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Monologue on Tin Cans, and their uses; by an Attaché,
THE annual society campaign has been brought to a close. In one or the other of our two Literary Societies have all of the newly entered members of our College enlisted themselves, "for four years or the war." During this campaign, our Societies, so nearly identical in all that properly distinguishes literary bodies, so nearly akin in their most peculiar features, and so intimately connected in their influence on College Improvement, have waged a war of extermination. Forgetting that the conduct of the two Societies is of vital interest as affecting the advancement, literary and oratorical, of the members, and sinking steady perseverance in the exercises into a station second to mere number of members, we observe partisans of either cause, engaged in a strife for a nominal victory, as short lived as it is factitious.
To this contest for numbers, no one could object, were it made to hold a place subordinate to the legitimate literary exercises of the Societies, nor do we find fault with it. The enthusiasm of the campaign, the ardor of excitement, the glowing patriotism of the busy electioneerer, all tend to raise his ideal and lead him to form higher notions
of what a society should be, than can possibly be attained in a College organization.
But a higher standard of perfection once fixed, an effort to attain to it is but natural. We would expect to see every nerve strained by the votaries of either cause to continually elevate their respective Societies. Here we are at fault-no earnest endeavor on the part of Society-men meets that expectation which their previous ardor has aroused. No really original steps are taken in that march towards perfection, which we would look for, as the fruits of an earnest desire for improvement in the institutions. The fountain of enthusiasm is dried up before its inspiring waters flow so far down the channels as the brief course of a few weeks.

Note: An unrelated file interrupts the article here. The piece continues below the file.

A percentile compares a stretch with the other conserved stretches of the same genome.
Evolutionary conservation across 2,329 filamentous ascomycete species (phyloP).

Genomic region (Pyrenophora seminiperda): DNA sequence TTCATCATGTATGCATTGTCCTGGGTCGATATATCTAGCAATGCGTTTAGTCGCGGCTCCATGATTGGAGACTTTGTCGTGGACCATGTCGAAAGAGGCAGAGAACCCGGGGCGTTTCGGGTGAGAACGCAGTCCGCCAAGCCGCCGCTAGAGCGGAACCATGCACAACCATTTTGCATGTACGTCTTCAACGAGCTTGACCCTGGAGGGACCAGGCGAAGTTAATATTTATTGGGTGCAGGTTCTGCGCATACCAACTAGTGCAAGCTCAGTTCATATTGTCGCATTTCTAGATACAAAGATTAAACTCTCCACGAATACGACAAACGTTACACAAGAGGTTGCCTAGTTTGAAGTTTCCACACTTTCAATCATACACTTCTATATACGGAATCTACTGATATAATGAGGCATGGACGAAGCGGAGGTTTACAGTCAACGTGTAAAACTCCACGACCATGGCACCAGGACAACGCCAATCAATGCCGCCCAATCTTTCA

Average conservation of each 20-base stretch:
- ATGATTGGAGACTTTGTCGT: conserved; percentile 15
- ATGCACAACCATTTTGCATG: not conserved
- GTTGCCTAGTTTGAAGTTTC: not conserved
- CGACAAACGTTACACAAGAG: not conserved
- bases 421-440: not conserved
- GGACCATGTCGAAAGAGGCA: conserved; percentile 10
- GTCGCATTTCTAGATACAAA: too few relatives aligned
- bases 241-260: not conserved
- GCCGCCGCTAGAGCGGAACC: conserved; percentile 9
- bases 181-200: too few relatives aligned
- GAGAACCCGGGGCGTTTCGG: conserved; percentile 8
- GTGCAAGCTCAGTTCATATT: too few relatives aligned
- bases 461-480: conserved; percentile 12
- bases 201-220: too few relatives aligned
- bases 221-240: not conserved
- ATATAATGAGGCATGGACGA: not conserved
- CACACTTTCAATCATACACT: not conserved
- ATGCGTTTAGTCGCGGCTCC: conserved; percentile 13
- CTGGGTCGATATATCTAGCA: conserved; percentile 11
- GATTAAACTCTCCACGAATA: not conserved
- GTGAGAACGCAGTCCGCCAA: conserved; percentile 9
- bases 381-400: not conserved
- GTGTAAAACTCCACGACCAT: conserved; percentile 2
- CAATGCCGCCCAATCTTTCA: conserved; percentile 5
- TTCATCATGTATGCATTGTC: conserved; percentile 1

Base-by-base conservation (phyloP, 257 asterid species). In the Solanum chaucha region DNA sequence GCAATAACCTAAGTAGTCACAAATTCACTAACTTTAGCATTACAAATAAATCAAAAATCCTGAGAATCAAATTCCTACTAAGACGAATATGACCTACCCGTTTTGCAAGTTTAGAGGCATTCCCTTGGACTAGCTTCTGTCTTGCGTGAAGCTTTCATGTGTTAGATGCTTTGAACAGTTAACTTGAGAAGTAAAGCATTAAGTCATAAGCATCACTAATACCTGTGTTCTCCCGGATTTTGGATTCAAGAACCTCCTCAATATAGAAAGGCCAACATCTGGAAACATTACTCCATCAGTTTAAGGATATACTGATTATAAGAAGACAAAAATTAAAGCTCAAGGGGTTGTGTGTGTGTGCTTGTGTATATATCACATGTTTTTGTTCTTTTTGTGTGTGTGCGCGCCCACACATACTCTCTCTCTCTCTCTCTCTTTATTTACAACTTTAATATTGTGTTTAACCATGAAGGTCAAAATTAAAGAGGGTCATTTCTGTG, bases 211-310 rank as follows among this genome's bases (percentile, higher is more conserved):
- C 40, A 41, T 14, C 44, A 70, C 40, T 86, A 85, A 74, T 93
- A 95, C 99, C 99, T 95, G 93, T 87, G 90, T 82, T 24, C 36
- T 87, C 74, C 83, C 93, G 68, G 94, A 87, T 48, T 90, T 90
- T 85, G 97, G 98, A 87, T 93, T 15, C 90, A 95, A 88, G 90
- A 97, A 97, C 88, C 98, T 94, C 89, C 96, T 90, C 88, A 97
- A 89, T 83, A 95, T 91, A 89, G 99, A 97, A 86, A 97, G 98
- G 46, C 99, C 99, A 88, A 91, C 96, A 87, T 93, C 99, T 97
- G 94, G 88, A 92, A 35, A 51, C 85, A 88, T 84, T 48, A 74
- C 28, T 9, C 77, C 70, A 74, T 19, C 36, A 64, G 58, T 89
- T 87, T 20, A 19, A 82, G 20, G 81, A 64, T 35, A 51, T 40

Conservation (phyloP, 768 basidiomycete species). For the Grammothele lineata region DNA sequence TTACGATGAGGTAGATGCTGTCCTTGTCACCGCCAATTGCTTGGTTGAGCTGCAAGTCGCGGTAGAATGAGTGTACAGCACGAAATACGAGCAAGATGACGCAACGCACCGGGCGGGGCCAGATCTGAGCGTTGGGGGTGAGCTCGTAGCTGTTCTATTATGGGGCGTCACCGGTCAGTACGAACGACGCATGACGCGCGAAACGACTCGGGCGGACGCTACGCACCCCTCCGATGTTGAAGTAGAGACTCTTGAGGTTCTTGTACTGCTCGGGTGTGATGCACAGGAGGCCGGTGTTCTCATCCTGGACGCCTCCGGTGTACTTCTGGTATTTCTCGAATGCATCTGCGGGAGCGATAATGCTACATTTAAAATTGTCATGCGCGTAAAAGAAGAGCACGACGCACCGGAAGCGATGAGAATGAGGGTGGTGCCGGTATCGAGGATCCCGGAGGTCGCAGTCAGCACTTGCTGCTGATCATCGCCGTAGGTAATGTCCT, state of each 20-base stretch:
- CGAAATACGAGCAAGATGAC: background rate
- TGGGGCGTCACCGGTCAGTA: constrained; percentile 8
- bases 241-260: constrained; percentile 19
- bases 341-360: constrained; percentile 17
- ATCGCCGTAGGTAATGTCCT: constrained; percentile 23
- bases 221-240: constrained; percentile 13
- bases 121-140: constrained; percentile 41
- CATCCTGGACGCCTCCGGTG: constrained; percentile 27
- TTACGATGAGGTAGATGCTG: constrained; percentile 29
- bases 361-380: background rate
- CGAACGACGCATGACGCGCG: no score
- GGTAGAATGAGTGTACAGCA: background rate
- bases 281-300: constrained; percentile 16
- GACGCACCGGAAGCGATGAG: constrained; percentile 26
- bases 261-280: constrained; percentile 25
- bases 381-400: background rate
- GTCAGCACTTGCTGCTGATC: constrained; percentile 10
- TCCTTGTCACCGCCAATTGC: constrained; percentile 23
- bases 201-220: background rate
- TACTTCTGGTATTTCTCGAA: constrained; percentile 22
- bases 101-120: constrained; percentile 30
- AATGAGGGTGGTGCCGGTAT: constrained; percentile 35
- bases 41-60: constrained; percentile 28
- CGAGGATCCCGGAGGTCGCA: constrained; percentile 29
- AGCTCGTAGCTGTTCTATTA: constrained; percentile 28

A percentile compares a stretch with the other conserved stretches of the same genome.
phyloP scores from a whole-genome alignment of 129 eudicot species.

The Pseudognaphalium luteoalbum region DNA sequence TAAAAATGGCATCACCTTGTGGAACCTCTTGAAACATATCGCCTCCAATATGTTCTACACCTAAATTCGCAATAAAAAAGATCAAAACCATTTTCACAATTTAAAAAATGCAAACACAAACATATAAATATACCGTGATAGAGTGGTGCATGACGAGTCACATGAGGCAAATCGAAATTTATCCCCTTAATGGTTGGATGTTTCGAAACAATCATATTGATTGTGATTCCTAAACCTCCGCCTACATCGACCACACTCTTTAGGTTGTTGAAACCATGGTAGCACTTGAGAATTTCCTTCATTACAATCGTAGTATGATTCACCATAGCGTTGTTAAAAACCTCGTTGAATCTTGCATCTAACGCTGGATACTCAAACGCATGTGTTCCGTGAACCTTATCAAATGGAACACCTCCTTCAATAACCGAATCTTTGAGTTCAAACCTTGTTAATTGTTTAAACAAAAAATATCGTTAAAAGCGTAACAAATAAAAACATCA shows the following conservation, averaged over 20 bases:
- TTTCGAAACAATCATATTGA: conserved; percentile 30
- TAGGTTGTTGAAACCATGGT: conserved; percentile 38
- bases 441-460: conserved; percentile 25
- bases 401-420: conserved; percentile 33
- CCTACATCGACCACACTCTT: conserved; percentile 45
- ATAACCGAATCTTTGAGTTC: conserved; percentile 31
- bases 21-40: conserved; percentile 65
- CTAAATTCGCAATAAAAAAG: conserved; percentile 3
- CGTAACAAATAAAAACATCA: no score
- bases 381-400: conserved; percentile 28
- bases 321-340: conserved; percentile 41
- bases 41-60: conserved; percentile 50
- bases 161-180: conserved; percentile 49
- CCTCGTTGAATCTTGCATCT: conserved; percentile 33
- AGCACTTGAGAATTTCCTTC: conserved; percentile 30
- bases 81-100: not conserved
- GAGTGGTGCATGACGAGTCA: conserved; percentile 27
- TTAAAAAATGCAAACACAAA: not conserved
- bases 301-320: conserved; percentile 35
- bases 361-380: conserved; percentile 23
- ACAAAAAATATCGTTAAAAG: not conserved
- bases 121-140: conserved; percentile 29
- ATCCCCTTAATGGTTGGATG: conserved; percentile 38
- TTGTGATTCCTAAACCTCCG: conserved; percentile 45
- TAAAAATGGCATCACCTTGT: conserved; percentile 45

This backsliding has frequently been reproved and variously explained. By some, secret societies" have been reviled as the cause of the decadence. The engrossing tendency of our secret Societies has, it is said, robbed the larger and more public bodies of that charm of novelty and privacy, that once was theirs. It is urged that to many minds the mere secrecy of the smaller societies, to which they may be attached, is an attraction of such potency as to do away with any feeling of obligation to prosecute with energy the duties of the Literary Societies.
This, it is alleged, is the sole cause of degeneracy in our Societies, and this reason has been so pertinaciously urged, as to gain at last general credence. Much odium has by this means been heaped upon Secret Organizations. The Faculty cannot but regard with a suspicious eye institutions whose very members blame them as the cause of a multitude of evils in our midst-and which are a constant subject of complaint and murmur with those whose efforts to gain admittance have proved futile. These latter disappointed ones are only too happy to defame, on grounds apparently so plausible, the very societies to which they would have delighted to join themselves as members.
Secret Societies are doubtless the formidable rival of the older and more democratic of our College associations; but we apprehend that, although they may so far surpass in interest, as to make the larger only a field wherein the strength of the different parties may be measured, this is nevertheless a reproach too sweepingly made and too carelessly substantiated. The fact that the larger societies afford an opportunity to the ambitious and political men of College to display talents for intrigue and shuffling diplomacy, is not so much to be deprecated as the crime of Secret Societies, the active agents in these demagogue movements-as it to be regretted as a necessary evil.
Our Secret Societies form, it is true, parties in our petty politics. But if these were not the controlling elements of our College elections, we should find ourselves divided by sectional feeling into factions virulent and uncompromising.